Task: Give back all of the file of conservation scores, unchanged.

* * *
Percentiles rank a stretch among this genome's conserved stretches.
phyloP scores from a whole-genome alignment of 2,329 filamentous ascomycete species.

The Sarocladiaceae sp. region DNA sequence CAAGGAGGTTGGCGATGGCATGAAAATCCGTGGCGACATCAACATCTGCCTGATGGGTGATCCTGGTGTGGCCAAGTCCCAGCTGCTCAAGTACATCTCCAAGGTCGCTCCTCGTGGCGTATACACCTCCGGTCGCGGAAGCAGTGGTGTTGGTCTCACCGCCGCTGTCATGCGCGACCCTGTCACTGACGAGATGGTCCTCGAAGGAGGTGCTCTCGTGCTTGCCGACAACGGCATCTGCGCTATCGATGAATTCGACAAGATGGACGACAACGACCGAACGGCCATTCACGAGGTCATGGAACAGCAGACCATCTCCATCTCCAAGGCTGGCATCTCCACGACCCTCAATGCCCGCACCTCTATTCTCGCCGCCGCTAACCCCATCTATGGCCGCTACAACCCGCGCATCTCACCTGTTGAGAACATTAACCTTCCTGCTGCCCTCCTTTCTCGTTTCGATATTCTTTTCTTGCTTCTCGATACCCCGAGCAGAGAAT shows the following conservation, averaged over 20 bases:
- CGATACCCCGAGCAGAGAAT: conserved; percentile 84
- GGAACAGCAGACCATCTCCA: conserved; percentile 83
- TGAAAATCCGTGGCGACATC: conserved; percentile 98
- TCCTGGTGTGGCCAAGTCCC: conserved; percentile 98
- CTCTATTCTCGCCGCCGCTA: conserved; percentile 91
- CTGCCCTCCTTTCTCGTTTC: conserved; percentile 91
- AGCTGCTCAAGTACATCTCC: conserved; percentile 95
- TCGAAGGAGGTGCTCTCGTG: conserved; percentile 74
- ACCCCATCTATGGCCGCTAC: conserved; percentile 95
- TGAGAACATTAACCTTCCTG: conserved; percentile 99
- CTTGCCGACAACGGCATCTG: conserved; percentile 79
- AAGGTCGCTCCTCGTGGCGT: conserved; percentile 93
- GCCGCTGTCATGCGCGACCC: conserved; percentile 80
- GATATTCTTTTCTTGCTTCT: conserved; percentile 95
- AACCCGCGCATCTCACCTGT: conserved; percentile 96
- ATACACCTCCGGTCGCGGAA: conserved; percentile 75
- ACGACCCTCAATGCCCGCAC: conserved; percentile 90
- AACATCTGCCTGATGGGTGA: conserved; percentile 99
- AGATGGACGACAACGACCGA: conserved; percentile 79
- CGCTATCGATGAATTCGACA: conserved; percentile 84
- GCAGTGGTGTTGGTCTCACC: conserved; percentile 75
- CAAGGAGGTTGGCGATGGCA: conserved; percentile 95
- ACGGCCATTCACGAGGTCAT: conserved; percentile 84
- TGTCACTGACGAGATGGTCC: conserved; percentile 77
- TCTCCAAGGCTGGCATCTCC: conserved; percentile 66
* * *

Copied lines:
Percentiles rank a stretch among this genome's conserved stretches.
phyloP scores from a whole-genome alignment of 2,329 filamentous ascomycete species.

The Sarocladiaceae sp. region DNA sequence CAAGGAGGTTGGCGATGGCATGAAAATCCGTGGCGACATCAACATCTGCCTGATGGGTGATCCTGGTGTGGCCAAGTCCCAGCTGCTCAAGTACATCTCCAAGGTCGCTCCTCGTGGCGTATACACCTCCGGTCGCGGAAGCAGTGGTGTTGGTCTCACCGCCGCTGTCATGCGCGACCCTGTCACTGACGAGATGGTCCTCGAAGGAGGTGCTCTCGTGCTTGCCGACAACGGCATCTGCGCTATCGATGAATTCGACAAGATGGACGACAACGACCGAACGGCCATTCACGAGGTCATGGAACAGCAGACCATCTCCATCTCCAAGGCTGGCATCTCCACGACCCTCAATGCCCGCACCTCTATTCTCGCCGCCGCTAACCCCATCTATGGCCGCTACAACCCGCGCATCTCACCTGTTGAGAACATTAACCTTCCTGCTGCCCTCCTTTCTCGTTTCGATATTCTTTTCTTGCTTCTCGATACCCCGAGCAGAGAAT shows the following conservation, averaged over 20 bases:
- CGATACCCCGAGCAGAGAAT: conserved; percentile 84
- GGAACAGCAGACCATCTCCA: conserved; percentile 83
- TGAAAATCCGTGGCGACATC: conserved; percentile 98
- TCCTGGTGTGGCCAAGTCCC: conserved; percentile 98
- CTCTATTCTCGCCGCCGCTA: conserved; percentile 91
- CTGCCCTCCTTTCTCGTTTC: conserved; percentile 91
- AGCTGCTCAAGTACATCTCC: conserved; percentile 95
- TCGAAGGAGGTGCTCTCGTG: conserved; percentile 74
- ACCCCATCTATGGCCGCTAC: conserved; percentile 95
- TGAGAACATTAACCTTCCTG: conserved; percentile 99
- CTTGCCGACAACGGCATCTG: conserved; percentile 79
- AAGGTCGCTCCTCGTGGCGT: conserved; percentile 93
- GCCGCTGTCATGCGCGACCC: conserved; percentile 80
- GATATTCTTTTCTTGCTTCT: conserved; percentile 95
- AACCCGCGCATCTCACCTGT: conserved; percentile 96
- ATACACCTCCGGTCGCGGAA: conserved; percentile 75
- ACGACCCTCAATGCCCGCAC: conserved; percentile 90
- AACATCTGCCTGATGGGTGA: conserved; percentile 99
- AGATGGACGACAACGACCGA: conserved; percentile 79
- CGCTATCGATGAATTCGACA: conserved; percentile 84
- GCAGTGGTGTTGGTCTCACC: conserved; percentile 75
- CAAGGAGGTTGGCGATGGCA: conserved; percentile 95
- ACGGCCATTCACGAGGTCAT: conserved; percentile 84
- TGTCACTGACGAGATGGTCC: conserved; percentile 77
- TCTCCAAGGCTGGCATCTCC: conserved; percentile 66